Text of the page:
Multiple sclerosis (MS) is a chronic neuro-inflammatory disease of the central nervous system, associated with accumulation of irreversible neurological disabilities through both inflammatory relapses and progressive neurodegeneration. Patients with debilitating MS could benefit from palliative care perspectives both during relapses that lead to transient disability as well as later in the disease course when significant physical and cognitive disability have accrued. However, no data about palliative care utilization trends of MS patients are available. We examined 10-year temporal trends of palliative care and assessed independent associations of palliative care with hospital utilization and cost using the 2005–2014 national inpatient sample. The national trends of palliative care utilization in MS patients increased by 120 times from 0.2% to 6.1% during 2005–2014, particularly with the dramatic single-year increase between 2010 (1.5%) and 2011 (4.5%). Moreover, the proportion of receiving palliative care in in-hospital death gradually increased from 7.7% in 2005 to 58.8% in 2014. Palliative care in MS inpatients may affect hospital utilization and charges in different ways. Hospital palliative care was associated with increased length of stay (LOS) (β = 0.444 days, p < 0.001) and in-hospital death (OR = 15.35, 95% CI [13.76, 17.12]), but associated with decreased hospital charges (β = −$2261, p < 0.001). In conclusion, the temporal trends of palliative care use in MS inpatients gradually increased with an exponential increase between 2010 and 2011 during 2005–2014, which is mostly attributed to patients with higher risk of in-hospital death. Moreover, palliative care was associated with reduced hospital charge with increased LOS and in-hospital death.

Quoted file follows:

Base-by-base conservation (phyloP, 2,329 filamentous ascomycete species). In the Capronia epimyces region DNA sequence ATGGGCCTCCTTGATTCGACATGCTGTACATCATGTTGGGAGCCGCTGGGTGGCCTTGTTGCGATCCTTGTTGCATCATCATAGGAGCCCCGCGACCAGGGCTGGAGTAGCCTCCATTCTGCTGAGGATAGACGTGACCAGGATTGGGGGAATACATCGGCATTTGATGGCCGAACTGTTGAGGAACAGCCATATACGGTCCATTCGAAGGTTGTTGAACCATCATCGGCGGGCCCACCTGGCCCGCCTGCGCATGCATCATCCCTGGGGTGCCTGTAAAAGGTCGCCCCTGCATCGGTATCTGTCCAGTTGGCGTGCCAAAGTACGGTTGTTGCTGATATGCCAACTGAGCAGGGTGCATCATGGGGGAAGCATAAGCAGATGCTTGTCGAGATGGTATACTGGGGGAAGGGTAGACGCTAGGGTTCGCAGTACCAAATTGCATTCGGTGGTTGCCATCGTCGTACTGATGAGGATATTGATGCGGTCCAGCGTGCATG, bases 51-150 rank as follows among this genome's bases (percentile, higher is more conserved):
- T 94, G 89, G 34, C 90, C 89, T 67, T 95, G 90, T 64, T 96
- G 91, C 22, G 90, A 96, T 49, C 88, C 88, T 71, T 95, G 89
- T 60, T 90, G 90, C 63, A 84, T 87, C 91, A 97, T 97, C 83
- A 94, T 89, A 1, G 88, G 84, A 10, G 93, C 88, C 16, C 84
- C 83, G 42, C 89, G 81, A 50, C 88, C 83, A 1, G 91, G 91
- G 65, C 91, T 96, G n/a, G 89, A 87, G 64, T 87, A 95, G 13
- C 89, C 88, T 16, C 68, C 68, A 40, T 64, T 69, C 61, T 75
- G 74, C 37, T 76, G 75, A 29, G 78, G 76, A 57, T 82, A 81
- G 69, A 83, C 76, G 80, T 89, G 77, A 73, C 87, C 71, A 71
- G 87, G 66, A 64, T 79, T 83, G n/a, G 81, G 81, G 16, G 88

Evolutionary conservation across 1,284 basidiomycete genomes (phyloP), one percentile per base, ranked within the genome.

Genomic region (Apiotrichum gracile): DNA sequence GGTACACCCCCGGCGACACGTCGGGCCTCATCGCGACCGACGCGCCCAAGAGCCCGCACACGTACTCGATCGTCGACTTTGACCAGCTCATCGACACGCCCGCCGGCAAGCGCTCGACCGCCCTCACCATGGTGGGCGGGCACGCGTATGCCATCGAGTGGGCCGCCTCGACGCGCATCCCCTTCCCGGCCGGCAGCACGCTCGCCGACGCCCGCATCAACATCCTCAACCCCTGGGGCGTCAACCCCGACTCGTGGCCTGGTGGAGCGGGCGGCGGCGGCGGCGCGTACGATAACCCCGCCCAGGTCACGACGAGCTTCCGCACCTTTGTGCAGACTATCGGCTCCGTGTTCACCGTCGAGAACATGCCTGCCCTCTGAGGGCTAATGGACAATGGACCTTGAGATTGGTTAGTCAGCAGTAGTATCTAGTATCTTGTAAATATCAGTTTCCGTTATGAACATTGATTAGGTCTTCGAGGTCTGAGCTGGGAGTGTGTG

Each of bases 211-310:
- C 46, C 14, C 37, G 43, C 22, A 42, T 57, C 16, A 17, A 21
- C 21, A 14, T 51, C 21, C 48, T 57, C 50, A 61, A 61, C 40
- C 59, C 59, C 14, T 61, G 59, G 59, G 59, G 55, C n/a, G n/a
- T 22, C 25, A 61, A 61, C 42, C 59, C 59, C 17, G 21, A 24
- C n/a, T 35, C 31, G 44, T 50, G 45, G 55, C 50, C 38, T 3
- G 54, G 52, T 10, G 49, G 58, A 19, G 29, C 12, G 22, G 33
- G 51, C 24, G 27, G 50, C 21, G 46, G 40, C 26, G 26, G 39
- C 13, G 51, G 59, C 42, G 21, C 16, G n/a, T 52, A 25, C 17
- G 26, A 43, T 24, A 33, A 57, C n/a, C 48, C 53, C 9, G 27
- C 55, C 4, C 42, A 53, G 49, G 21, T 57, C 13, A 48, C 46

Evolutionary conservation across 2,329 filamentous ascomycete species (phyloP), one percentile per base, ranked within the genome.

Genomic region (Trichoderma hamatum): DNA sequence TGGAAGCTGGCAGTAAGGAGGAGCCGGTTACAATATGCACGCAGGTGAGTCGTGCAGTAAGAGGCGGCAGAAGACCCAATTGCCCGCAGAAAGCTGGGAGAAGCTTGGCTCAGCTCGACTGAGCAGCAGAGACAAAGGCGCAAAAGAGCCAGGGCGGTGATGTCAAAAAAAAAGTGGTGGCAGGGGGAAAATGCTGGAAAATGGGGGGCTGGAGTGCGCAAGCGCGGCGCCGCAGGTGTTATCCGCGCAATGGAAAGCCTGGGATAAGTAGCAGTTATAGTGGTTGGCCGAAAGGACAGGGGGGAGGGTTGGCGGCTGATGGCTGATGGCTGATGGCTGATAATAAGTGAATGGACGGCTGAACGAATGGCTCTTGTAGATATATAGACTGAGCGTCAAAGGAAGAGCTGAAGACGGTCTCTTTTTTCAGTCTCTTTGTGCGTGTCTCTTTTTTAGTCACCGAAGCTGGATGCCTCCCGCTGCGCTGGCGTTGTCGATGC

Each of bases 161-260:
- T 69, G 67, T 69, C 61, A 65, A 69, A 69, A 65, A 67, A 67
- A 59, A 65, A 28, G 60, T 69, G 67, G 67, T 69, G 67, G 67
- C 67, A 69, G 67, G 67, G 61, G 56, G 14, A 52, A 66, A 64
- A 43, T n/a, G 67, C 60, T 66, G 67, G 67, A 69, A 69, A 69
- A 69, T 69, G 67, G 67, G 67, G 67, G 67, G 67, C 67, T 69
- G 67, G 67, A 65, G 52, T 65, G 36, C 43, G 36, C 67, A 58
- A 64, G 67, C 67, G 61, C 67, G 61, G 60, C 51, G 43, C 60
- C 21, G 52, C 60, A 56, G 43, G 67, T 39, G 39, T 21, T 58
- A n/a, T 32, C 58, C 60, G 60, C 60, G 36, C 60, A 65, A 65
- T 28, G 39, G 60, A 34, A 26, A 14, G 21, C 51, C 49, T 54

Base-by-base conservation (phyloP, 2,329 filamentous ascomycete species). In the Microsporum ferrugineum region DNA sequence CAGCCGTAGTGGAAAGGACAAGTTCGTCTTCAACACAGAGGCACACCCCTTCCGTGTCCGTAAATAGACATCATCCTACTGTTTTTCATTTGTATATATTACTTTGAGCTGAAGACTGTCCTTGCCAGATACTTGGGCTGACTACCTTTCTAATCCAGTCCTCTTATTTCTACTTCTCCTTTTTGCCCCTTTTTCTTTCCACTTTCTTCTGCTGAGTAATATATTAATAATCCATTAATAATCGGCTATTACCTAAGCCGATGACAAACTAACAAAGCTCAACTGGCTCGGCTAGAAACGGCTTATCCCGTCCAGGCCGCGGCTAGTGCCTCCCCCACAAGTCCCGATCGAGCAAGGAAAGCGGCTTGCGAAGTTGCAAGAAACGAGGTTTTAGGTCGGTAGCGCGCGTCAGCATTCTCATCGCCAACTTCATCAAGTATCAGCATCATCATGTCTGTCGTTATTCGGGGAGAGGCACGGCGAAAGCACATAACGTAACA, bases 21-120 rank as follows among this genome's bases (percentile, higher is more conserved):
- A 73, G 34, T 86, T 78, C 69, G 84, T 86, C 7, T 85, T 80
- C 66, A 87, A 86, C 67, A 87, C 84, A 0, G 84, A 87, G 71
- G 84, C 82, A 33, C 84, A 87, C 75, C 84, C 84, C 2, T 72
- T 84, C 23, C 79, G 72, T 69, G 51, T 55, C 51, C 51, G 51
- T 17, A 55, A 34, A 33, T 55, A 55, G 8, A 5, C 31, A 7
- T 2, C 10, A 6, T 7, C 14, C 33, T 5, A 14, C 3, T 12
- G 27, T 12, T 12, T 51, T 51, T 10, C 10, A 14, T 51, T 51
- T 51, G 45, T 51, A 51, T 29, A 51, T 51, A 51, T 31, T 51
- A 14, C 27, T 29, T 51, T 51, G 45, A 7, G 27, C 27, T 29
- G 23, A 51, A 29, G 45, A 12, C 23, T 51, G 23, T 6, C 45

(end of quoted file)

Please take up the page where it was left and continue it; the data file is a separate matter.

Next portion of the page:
All Science Journal Classification (ASJC) codes
- Clinical Neurology
- Physiology (medical)